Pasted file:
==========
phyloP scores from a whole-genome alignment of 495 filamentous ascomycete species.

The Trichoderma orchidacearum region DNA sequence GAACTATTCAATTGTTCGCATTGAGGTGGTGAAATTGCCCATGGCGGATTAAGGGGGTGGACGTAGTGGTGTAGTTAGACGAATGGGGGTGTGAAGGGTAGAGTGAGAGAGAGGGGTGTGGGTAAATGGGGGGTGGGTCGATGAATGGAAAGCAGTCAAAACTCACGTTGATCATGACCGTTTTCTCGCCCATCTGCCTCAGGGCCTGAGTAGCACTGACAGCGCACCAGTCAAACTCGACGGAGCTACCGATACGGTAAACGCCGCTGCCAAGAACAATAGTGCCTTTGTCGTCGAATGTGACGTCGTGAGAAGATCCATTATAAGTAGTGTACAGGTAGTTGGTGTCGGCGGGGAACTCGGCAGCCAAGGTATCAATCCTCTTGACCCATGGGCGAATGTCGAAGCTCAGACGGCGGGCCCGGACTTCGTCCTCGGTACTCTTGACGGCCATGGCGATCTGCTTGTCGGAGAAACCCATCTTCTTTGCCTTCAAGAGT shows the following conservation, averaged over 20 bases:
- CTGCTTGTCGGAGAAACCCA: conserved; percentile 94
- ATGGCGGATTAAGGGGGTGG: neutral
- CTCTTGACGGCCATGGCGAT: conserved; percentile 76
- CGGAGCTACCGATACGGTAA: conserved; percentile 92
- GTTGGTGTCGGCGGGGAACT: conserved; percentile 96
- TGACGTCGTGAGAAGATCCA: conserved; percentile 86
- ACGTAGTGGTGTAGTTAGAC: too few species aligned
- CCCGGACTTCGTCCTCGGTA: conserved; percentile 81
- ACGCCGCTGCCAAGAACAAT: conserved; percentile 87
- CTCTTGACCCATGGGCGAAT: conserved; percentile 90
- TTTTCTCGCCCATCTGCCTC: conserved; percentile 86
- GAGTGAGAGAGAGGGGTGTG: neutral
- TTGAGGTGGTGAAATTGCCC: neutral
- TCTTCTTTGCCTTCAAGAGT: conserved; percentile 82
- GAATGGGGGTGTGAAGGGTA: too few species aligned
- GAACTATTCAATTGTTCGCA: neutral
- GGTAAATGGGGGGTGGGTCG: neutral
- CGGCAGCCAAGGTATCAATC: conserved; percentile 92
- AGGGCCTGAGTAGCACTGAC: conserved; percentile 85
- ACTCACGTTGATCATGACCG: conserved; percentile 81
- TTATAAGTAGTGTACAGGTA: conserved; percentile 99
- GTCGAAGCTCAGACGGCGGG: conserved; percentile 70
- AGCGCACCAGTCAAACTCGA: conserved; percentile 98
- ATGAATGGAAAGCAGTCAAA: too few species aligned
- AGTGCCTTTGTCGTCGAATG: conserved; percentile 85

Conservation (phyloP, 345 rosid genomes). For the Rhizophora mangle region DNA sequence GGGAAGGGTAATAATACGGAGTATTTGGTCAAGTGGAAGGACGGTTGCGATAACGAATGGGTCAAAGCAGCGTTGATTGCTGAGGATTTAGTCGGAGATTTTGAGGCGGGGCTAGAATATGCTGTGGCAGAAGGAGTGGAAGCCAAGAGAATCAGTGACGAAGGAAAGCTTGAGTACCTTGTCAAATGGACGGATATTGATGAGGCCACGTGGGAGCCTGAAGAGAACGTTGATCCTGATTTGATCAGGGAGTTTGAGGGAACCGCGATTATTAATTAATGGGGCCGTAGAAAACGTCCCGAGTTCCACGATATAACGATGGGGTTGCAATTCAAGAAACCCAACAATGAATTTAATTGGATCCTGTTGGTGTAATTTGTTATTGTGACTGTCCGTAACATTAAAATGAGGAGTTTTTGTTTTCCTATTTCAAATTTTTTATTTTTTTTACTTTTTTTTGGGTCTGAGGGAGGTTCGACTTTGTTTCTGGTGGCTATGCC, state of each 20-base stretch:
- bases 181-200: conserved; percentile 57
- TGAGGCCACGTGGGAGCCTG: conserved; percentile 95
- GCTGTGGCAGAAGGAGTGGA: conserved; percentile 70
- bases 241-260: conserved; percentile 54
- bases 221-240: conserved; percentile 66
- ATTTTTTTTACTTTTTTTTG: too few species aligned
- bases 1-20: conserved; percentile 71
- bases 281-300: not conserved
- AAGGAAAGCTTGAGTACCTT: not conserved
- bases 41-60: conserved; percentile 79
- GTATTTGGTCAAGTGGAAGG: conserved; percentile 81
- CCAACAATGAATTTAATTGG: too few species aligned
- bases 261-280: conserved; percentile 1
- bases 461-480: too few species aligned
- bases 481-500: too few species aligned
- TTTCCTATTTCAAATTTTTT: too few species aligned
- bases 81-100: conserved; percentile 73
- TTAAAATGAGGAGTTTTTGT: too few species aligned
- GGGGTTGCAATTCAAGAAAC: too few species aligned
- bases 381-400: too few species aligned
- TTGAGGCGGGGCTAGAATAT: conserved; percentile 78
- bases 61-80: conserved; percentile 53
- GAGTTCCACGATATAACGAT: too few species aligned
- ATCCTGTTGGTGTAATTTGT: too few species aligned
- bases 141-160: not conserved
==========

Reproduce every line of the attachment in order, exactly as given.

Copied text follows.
phyloP scores from a whole-genome alignment of 495 filamentous ascomycete species.

The Trichoderma orchidacearum region DNA sequence GAACTATTCAATTGTTCGCATTGAGGTGGTGAAATTGCCCATGGCGGATTAAGGGGGTGGACGTAGTGGTGTAGTTAGACGAATGGGGGTGTGAAGGGTAGAGTGAGAGAGAGGGGTGTGGGTAAATGGGGGGTGGGTCGATGAATGGAAAGCAGTCAAAACTCACGTTGATCATGACCGTTTTCTCGCCCATCTGCCTCAGGGCCTGAGTAGCACTGACAGCGCACCAGTCAAACTCGACGGAGCTACCGATACGGTAAACGCCGCTGCCAAGAACAATAGTGCCTTTGTCGTCGAATGTGACGTCGTGAGAAGATCCATTATAAGTAGTGTACAGGTAGTTGGTGTCGGCGGGGAACTCGGCAGCCAAGGTATCAATCCTCTTGACCCATGGGCGAATGTCGAAGCTCAGACGGCGGGCCCGGACTTCGTCCTCGGTACTCTTGACGGCCATGGCGATCTGCTTGTCGGAGAAACCCATCTTCTTTGCCTTCAAGAGT shows the following conservation, averaged over 20 bases:
- CTGCTTGTCGGAGAAACCCA: conserved; percentile 94
- ATGGCGGATTAAGGGGGTGG: neutral
- CTCTTGACGGCCATGGCGAT: conserved; percentile 76
- CGGAGCTACCGATACGGTAA: conserved; percentile 92
- GTTGGTGTCGGCGGGGAACT: conserved; percentile 96
- TGACGTCGTGAGAAGATCCA: conserved; percentile 86
- ACGTAGTGGTGTAGTTAGAC: too few species aligned
- CCCGGACTTCGTCCTCGGTA: conserved; percentile 81
- ACGCCGCTGCCAAGAACAAT: conserved; percentile 87
- CTCTTGACCCATGGGCGAAT: conserved; percentile 90
- TTTTCTCGCCCATCTGCCTC: conserved; percentile 86
- GAGTGAGAGAGAGGGGTGTG: neutral
- TTGAGGTGGTGAAATTGCCC: neutral
- TCTTCTTTGCCTTCAAGAGT: conserved; percentile 82
- GAATGGGGGTGTGAAGGGTA: too few species aligned
- GAACTATTCAATTGTTCGCA: neutral
- GGTAAATGGGGGGTGGGTCG: neutral
- CGGCAGCCAAGGTATCAATC: conserved; percentile 92
- AGGGCCTGAGTAGCACTGAC: conserved; percentile 85
- ACTCACGTTGATCATGACCG: conserved; percentile 81
- TTATAAGTAGTGTACAGGTA: conserved; percentile 99
- GTCGAAGCTCAGACGGCGGG: conserved; percentile 70
- AGCGCACCAGTCAAACTCGA: conserved; percentile 98
- ATGAATGGAAAGCAGTCAAA: too few species aligned
- AGTGCCTTTGTCGTCGAATG: conserved; percentile 85

Conservation (phyloP, 345 rosid genomes). For the Rhizophora mangle region DNA sequence GGGAAGGGTAATAATACGGAGTATTTGGTCAAGTGGAAGGACGGTTGCGATAACGAATGGGTCAAAGCAGCGTTGATTGCTGAGGATTTAGTCGGAGATTTTGAGGCGGGGCTAGAATATGCTGTGGCAGAAGGAGTGGAAGCCAAGAGAATCAGTGACGAAGGAAAGCTTGAGTACCTTGTCAAATGGACGGATATTGATGAGGCCACGTGGGAGCCTGAAGAGAACGTTGATCCTGATTTGATCAGGGAGTTTGAGGGAACCGCGATTATTAATTAATGGGGCCGTAGAAAACGTCCCGAGTTCCACGATATAACGATGGGGTTGCAATTCAAGAAACCCAACAATGAATTTAATTGGATCCTGTTGGTGTAATTTGTTATTGTGACTGTCCGTAACATTAAAATGAGGAGTTTTTGTTTTCCTATTTCAAATTTTTTATTTTTTTTACTTTTTTTTGGGTCTGAGGGAGGTTCGACTTTGTTTCTGGTGGCTATGCC, state of each 20-base stretch:
- bases 181-200: conserved; percentile 57
- TGAGGCCACGTGGGAGCCTG: conserved; percentile 95
- GCTGTGGCAGAAGGAGTGGA: conserved; percentile 70
- bases 241-260: conserved; percentile 54
- bases 221-240: conserved; percentile 66
- ATTTTTTTTACTTTTTTTTG: too few species aligned
- bases 1-20: conserved; percentile 71
- bases 281-300: not conserved
- AAGGAAAGCTTGAGTACCTT: not conserved
- bases 41-60: conserved; percentile 79
- GTATTTGGTCAAGTGGAAGG: conserved; percentile 81
- CCAACAATGAATTTAATTGG: too few species aligned
- bases 261-280: conserved; percentile 1
- bases 461-480: too few species aligned
- bases 481-500: too few species aligned
- TTTCCTATTTCAAATTTTTT: too few species aligned
- bases 81-100: conserved; percentile 73
- TTAAAATGAGGAGTTTTTGT: too few species aligned
- GGGGTTGCAATTCAAGAAAC: too few species aligned
- bases 381-400: too few species aligned
- TTGAGGCGGGGCTAGAATAT: conserved; percentile 78
- bases 61-80: conserved; percentile 53
- GAGTTCCACGATATAACGAT: too few species aligned
- ATCCTGTTGGTGTAATTTGT: too few species aligned
- bases 141-160: not conserved